Since the days of Chevalier Jackson, esophagoscopy has undergone numerous changes. Recently, with the introduction of the thin, high-resolution distal chip camera esophagoscope (VE-1530, Pentax Precision Instrument Corporation, Orangeburg, New York), the esophagoscope can be inserted through the nose in the upright position with topical anesthesia alone without the use of intravenous or per oral medications. This allows the otolaryngologist to perform esophagoscopy as an in-office procedure. In addition, air insufflation, irrigation, and biopsies can be performed. The entire upper aerodigestive tract from the nasal vestibule to the gastroesophageal junction (GEJ) is easily and safely visualized.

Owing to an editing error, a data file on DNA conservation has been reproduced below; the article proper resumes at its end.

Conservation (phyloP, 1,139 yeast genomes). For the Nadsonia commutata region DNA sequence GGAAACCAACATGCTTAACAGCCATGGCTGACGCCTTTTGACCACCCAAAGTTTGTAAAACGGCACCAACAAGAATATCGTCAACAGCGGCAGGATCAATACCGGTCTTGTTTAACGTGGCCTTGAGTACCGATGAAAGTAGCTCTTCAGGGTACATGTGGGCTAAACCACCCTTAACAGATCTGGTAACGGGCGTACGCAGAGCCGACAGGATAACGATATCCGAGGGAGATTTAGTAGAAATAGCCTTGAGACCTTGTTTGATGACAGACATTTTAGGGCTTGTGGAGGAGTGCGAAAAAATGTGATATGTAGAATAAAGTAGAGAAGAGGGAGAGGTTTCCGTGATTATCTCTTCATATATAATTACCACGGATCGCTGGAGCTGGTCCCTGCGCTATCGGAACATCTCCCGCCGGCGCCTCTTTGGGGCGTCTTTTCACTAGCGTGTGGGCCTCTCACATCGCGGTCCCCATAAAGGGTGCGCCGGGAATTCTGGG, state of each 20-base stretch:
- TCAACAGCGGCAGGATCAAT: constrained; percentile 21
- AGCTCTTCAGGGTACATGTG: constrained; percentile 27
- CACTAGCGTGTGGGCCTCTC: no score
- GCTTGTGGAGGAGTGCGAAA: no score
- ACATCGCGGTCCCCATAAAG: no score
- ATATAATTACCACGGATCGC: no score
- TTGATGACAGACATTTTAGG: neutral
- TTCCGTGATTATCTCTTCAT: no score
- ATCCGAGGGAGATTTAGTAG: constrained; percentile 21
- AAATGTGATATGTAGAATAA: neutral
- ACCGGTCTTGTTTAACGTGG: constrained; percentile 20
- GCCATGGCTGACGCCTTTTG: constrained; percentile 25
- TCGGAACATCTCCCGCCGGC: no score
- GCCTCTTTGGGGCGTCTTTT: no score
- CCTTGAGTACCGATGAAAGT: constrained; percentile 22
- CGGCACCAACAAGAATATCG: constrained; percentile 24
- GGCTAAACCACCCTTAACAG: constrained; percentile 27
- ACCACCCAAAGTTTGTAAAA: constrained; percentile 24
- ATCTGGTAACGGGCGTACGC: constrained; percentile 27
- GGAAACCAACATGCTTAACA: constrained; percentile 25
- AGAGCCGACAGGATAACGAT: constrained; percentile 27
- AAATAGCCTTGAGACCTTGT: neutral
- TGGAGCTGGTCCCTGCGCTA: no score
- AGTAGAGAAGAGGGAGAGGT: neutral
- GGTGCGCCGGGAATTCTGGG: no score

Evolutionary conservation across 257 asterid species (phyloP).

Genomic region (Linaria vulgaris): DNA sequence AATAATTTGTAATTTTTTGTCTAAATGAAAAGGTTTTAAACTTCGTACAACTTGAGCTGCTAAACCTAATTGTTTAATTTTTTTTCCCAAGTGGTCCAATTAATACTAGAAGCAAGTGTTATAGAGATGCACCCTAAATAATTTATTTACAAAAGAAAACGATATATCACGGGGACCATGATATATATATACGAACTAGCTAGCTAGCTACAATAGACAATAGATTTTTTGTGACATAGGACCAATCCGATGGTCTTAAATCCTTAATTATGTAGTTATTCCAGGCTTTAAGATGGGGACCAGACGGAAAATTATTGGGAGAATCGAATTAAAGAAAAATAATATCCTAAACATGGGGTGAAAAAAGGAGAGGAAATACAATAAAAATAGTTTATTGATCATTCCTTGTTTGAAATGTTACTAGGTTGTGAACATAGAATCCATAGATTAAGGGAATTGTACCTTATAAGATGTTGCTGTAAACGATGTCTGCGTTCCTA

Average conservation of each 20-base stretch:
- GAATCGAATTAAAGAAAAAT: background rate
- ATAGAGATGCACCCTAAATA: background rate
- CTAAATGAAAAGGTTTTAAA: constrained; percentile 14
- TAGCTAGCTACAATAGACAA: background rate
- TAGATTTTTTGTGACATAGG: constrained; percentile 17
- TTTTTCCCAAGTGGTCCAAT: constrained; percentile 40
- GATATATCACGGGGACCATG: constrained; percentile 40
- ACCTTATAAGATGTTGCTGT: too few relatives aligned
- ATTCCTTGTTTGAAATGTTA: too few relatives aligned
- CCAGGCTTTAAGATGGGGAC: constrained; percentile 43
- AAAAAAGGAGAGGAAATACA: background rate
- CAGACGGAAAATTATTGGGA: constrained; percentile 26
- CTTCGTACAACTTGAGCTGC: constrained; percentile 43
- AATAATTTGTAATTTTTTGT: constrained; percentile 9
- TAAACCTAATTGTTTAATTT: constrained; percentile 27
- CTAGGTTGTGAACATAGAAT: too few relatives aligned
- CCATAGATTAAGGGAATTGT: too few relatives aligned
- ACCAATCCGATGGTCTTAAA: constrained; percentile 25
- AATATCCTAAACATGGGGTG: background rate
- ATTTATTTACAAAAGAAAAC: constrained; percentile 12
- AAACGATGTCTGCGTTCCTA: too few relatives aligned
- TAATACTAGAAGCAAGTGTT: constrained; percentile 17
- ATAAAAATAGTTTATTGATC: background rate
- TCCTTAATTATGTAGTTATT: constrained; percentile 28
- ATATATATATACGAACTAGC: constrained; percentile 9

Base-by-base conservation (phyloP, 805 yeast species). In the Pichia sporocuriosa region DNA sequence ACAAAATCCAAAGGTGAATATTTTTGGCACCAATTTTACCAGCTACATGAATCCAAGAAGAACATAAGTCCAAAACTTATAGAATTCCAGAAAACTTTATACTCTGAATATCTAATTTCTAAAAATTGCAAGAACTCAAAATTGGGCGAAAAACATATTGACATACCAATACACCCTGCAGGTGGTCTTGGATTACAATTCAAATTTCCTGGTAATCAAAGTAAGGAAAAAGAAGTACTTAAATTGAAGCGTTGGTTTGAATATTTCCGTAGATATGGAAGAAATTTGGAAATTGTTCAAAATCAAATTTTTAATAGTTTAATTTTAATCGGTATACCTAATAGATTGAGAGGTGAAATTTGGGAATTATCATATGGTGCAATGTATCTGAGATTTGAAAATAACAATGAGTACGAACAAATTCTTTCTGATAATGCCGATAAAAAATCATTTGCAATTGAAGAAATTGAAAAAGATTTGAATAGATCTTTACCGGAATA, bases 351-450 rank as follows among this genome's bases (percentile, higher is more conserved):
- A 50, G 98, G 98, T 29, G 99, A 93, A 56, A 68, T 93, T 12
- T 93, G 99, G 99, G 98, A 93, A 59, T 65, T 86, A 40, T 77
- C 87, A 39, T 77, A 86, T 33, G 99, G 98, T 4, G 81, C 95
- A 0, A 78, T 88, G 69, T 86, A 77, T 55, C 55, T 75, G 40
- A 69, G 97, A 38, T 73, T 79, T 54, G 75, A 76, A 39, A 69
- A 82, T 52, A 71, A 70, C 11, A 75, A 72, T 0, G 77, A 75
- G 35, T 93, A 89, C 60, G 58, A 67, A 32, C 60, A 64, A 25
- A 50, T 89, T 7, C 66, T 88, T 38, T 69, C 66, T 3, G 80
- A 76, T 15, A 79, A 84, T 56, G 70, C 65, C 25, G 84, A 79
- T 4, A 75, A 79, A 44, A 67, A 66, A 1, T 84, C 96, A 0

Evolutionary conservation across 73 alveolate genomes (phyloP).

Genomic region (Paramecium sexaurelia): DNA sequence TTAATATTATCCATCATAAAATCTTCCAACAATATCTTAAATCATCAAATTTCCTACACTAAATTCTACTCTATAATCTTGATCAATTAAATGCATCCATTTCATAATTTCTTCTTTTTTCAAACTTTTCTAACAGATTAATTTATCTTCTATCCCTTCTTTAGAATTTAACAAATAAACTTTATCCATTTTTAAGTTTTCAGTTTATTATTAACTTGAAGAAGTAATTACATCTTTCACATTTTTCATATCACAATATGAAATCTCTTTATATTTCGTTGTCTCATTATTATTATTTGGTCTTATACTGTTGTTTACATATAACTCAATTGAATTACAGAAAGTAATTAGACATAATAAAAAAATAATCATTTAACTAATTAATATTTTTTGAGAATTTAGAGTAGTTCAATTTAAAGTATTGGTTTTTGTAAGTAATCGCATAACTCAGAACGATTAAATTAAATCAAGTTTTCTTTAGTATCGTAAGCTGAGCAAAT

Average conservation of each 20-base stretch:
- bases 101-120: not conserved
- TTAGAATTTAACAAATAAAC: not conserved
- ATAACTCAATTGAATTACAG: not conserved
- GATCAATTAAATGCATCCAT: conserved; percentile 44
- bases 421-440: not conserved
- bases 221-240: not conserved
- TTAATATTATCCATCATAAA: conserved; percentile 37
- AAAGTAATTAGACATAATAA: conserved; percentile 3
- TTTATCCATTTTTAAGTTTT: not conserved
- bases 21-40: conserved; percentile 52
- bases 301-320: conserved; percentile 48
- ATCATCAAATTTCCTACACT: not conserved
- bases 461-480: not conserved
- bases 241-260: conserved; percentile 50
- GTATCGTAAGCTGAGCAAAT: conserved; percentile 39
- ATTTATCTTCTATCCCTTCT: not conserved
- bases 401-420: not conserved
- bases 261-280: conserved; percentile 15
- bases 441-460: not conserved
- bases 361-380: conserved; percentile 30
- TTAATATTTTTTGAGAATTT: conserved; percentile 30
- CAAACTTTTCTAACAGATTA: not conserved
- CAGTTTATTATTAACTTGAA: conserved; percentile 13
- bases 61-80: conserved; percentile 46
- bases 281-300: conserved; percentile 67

Transnasal esophagoscopy (TNE) is particularly useful in patients with reflux, swallowing disorders, strictures, and other esophageal and aerodigestive tract pathology. The purpose of this article is to report the authors’ present experience and to compare it with previously reported past experience (indications, techniques, complications, and results).
Read more: Transnasal Esophagoscopy: Revisited (over 700 Consecutive Cases)
Gregory N. Postma, MD; Jacob T. Cohen, MD, Peter C. Belafsky, MD, PhD; Stacey L. Halum, MD; Sumeer K. Gupta, MD; Kevin K. Bach, MD; Jamie A. Koufman, MD